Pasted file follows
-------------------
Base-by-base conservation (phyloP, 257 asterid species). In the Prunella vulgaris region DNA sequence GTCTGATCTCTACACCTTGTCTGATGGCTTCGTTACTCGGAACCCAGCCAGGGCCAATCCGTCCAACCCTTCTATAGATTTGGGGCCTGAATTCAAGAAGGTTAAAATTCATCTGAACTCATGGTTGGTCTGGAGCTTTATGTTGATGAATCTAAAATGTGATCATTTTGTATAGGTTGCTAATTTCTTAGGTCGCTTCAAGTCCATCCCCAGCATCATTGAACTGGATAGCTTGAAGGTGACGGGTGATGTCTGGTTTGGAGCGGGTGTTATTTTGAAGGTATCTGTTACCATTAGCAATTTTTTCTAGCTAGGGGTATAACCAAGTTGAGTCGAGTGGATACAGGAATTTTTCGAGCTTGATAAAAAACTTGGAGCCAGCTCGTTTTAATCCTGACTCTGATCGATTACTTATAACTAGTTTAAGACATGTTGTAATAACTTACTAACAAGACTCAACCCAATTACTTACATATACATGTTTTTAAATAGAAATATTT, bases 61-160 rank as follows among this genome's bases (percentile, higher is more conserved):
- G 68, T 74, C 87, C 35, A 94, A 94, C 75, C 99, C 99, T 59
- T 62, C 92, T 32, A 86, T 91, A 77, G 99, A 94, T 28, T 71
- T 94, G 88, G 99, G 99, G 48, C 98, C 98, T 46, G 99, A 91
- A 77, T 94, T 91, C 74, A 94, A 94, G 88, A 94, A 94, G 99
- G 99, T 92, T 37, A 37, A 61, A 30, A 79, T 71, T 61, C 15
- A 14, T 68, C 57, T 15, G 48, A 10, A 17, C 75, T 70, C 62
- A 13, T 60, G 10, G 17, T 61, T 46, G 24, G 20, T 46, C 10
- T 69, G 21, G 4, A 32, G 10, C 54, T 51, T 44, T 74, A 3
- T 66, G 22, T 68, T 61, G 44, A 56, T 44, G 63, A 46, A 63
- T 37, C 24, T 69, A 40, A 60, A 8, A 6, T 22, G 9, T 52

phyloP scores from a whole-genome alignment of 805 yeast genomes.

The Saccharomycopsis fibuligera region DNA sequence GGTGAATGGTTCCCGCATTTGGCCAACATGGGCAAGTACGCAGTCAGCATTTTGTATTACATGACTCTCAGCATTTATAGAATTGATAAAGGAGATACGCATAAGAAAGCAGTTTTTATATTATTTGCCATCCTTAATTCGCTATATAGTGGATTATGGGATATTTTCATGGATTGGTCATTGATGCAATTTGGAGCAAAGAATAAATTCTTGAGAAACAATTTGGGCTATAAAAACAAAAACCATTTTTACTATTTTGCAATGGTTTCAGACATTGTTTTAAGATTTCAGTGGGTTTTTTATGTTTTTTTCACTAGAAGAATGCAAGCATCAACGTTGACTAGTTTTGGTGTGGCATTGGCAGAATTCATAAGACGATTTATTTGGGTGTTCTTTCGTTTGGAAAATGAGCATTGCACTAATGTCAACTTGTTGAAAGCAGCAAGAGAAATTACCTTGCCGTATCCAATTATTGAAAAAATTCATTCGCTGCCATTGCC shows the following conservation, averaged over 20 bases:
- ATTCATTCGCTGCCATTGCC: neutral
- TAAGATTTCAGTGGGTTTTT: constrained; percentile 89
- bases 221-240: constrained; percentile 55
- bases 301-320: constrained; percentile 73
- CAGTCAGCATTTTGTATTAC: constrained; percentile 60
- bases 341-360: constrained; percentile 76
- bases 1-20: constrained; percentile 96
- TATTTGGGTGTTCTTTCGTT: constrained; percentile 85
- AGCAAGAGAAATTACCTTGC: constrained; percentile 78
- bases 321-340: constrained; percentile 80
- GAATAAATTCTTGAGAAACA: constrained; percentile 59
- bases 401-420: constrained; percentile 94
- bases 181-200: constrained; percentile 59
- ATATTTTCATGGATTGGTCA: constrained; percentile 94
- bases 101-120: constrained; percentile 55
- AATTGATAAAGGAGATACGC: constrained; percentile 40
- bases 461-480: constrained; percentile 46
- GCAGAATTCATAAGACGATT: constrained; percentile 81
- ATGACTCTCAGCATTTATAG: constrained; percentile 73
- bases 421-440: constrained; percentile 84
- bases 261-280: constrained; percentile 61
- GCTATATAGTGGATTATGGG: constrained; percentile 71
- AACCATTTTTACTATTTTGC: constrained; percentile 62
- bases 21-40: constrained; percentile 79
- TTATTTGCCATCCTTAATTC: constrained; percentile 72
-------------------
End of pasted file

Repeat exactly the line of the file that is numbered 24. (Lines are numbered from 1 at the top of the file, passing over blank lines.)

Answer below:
- GAATAAATTCTTGAGAAACA: constrained; percentile 59